By Vama Saini, December 23 2023—
On Sept. 20, protests surged across Canada, with crowds rallying against the inclusion of 2SLGBTQ+ education in schools. The organizers, many connected to far-right networks, claim it’s not about opposition to diverse sexual orientations or gender identities but a defence of “parental choice” in education. However, a closer look reveals that this movement extends beyond targeting queer youth — it’s a calculated attack on public education itself.
The simplification of children’s issues into a struggle for control, whether by parents or public institutions, breeds unnecessary divisions. This approach deliberately exploits parental anxieties about losing control over their children. It caters to a vocal constituency, demonizes a vulnerable group of children and scapegoats educators who teach and support them.
Despite claims by organizers to champion “parental choice,” the movement reveals a hidden agenda centred on a specific, restrictive gender ideology. Their vision aims to constrain discussions on consent, bodily autonomy and non-traditional gender roles in health education. The rallying cry of ‘hands off our kids’ produces a curriculum lacking essential concepts for a modern, informed society.
Beyond its surface arguments, the “parental choice” movement serves as an attempt to privatize education. Its true goal is to redirect public funds to support exclusive private educational services. This corporatization trend erodes the quality of education for marginalized children within the underfunded public system, redirecting resources toward private entities.
Education “choice” is typically justified by parents using the language “for my kid.” While it is challenging to dispute a parent looking out for their child’s best interests, discerning what is genuinely in the child’s best interest versus a parent’s asserted control is difficult. The normalization of a model based on funding-per-student prioritizes individual needs. Here, “parental choice” not only leverages an individualized frame but also a privatized one.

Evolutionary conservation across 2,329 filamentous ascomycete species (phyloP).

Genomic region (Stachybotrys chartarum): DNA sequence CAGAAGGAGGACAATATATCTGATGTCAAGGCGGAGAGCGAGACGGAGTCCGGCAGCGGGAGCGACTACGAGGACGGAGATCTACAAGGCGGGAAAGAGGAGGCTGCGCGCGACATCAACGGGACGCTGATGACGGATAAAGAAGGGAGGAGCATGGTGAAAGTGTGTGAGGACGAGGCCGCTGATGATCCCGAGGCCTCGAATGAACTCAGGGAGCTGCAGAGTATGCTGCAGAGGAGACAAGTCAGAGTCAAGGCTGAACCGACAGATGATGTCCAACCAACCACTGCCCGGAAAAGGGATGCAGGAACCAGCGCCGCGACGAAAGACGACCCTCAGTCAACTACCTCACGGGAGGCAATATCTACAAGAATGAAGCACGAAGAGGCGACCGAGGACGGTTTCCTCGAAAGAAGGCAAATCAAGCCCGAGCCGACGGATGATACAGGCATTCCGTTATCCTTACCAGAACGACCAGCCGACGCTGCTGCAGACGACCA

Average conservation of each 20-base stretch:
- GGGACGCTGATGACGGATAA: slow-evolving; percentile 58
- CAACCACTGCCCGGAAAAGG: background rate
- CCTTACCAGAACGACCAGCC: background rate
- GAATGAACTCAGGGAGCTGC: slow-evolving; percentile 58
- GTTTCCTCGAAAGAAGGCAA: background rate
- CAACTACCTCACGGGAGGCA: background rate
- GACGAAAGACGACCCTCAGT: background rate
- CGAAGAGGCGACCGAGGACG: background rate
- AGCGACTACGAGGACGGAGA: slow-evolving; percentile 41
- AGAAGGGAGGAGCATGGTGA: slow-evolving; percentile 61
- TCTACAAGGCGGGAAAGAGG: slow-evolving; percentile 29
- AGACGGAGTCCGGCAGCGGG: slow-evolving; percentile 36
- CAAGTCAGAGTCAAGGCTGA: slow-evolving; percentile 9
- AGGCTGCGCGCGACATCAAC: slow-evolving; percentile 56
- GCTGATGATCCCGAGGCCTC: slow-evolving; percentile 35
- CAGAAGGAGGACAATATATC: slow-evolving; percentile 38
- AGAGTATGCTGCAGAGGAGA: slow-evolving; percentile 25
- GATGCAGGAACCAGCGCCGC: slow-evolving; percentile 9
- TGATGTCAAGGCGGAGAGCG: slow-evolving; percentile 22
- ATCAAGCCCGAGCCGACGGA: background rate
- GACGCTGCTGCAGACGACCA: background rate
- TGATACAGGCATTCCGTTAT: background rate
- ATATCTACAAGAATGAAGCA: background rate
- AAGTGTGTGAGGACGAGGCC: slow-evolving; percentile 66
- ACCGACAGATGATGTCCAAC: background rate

The privatization of education furthers the agenda of exclusionary practice. It’s an individualized approach to both paying for and providing an education that doesn’t cause discomfort, that won’t raise difficult questions or challenge traditional power structures, the way the public system is accused of doing.
The movement’s narrative portrays the struggle as a power play between traditional families and a feminized workforce, vilifying the women who make up the underfunded sector as they address critical, educational issues. This narrative indirectly endorses the continued targeting of the 2SLGBTQ+ community both in and out of school.
Recent policy changes in Saskatchewan and New Brunswick, framed as “parental rights,” set a dangerous precedent by jeopardizing the safety of 2SLGBTQ+ students. Mandating parental consent for pronoun changes ignores the real dangers some students may face if their pronouns or gender identities are forcibly revealed.
In the controversy surrounding Saskatchewan’s adoption of this policy, Premier Scott Moe exhibited a commitment to the policy, ignoring the recommendations outlined in the Children’s Advocate report and recalling the legislature after a judge issued an injunction against the policy. Moe has even threatened to use the notwithstanding clause to allow the policy to stand, even if it violates the Canadian Charter of Rights and Freedoms. These actions don’t align with simple “parental pressure” to support the policy, as their government claims. It is essential to examine why this government might believe stoking this debate is politically advantageous.
The “parental choice” debate goes beyond a genuine concern for children’s education — it is part of a broader strategy to advance privatization and weaken the quality of education in the public domain. As advocates for inclusive and equitable education, it is crucial to recognize these tactics, challenge false narratives and defend the principles that public education stands for — a space where all children can learn, grow and thrive.
This article is a part of our Opinions section and does not necessarily reflect the views of the Gauntlet editorial board.